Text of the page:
agreeable to him, and he saidyes-
terday "I was definitely pleased"
at the 72-19 vote of approval re-
corded by the Senate Tuesday
United States Prepared
The Senate version, which is
now that of the whole Congress,
says that if the President consid-
ers it necessary, "the United
States is prepared" to use armed
forces to protect any Middle East-
ern nations requesting assistance
against overt Communist aggres-
The House version, approved
355-61 on Jan. 30, would have "au-
thorized" the President to use
trops if the need arose.
Some in the Senate had con-
tended that the President already
had the authority, as commander
in chief. At Democratic urging,
the Senate made the change in
the resolution accordingly.

Israeli Troops Destroy
Egyptian Installations


Withdrawal Begins

Warrick' explained this drop
student government. At one time
Forum Set
Student Government Council's
evaluation committee decided yes-
terday to open its next meeting
to any member of the student
body wishing to express views on
Committee chairman Prof. Lio-
nel Laing, of the political science
dept. said the meeting is sched-
uled for 3 p.m. next Thursday in
Rm. 3003, Student Activities
At yesterday's meeting, com-
mittee members received an eval-
uation letter from former SGC
president Hank Berliner, '56, and
heard him declare they were "pre-
sumptuous to go beyond their ori-
ginal charge."
He said the committee's first
obligation is in answering Vice-
President Lewis' question, "Has
SGC been effective and has it
functioned as anticipated?"
If the committee wants to go
further than fulfilling this charge,
it should be reappointed. Berlin-
er said.
Priest Calls
Faith 7N otion
Of Wholeness'
Catholicism is "the notion of
wholeness" according to The Rev-
erend Father John F. Bradley of
St. Mary's Student Chapel in Ann
Father Bradley spoke in the last
of three symposia sponsored by
the Inter-House Council.
He said, "The Catholic church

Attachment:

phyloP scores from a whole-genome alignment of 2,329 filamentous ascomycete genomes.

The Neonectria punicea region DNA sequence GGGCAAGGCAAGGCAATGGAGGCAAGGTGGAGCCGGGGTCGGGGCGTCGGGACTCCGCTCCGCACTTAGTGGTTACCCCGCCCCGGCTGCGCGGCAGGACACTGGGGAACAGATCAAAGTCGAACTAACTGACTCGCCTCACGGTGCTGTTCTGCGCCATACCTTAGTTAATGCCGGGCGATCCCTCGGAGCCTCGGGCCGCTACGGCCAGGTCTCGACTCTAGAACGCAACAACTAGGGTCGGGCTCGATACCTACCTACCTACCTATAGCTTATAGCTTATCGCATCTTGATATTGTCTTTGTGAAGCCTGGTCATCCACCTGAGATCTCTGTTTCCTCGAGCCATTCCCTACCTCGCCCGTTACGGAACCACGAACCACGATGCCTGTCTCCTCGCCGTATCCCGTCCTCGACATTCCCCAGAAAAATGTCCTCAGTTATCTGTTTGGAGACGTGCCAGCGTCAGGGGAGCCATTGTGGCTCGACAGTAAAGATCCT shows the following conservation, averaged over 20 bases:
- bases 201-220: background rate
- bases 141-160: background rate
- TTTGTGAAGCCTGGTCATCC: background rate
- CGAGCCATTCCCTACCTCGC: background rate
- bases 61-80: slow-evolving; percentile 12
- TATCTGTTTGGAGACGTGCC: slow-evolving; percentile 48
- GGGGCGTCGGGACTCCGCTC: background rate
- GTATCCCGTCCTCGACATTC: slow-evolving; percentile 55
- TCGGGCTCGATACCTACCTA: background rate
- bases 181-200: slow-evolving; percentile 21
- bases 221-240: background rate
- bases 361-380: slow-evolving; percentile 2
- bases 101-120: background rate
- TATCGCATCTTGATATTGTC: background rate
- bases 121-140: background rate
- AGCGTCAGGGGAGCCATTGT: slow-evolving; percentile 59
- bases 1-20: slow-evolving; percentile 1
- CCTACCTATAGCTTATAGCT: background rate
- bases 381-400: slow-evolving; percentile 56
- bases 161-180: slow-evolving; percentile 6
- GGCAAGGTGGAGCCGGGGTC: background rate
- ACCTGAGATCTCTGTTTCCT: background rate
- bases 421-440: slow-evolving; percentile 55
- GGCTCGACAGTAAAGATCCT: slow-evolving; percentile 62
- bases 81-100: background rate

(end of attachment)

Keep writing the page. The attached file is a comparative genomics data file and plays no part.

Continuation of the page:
truths of religion, not just a few

was having dangerous effects on
house presidents were all upper-
*classmen. Now they are predom-
inantly sophomores and second
semester freshmen.
Multiple Menus
Jack Hale, senior resident. di-
rector of men's residence halls,
told the praesidium multiple
menus which begin next Wednes-
day may cause special problems
until the system has been com-
pletely worked out.
One problem will be the slow-
er rate at which meal lines may
move. Because people are making
choices, this is inevitable, het said.
Another difficulty will be caused
by lack of experience in deter-
mining relative ,popularity of dif-
ferent foods. It may be, Hale ex-
plained, some foods will run out
before the line closes, until a body
of statistics can be built up.
Students sInformed
He suggested these problems be
carefully explained to residence
hall members- because although
he felt it was a big step in improv-
ing the food situation, it could go
the other way if students aren't
Hale also explained to the group
the establishment of a summer
orientation program. Tentatively,
it calls for freshman to visit the
University during the summer to
take care of "the mechanics of
This includes testing, ID cards,
counseling and r e g is t r a t io n.
Freshmen will then return to
school two days before classes be-
gin to stgrt orientation to the
University, student government
and general college life.
State of Flux
Those freshmen who don't
come during the summer will ar-
rive at the University three days
earlier in September. He suggested
IHC study this area and make
proposals since the plan is still in
"a state of flux."
Drake Duane, '57, Administra-
tive Vice-President, told the body,
all three quads need scholarship
chairmen. Former heads had to
resign because of grades.
.Board Plans
Union Senate

Irish Parliament Swept
SBy de Valera Victories
DUBLIN, Ireland E')- Eamon de Calera regained control of
Parliament yesterday in a smashing political comeback for the 74-
year-old New York-born Irish patriot.
He will become prime minister for a third time amid simmerings
of a new armed revolt against British rule in Northern Ireland and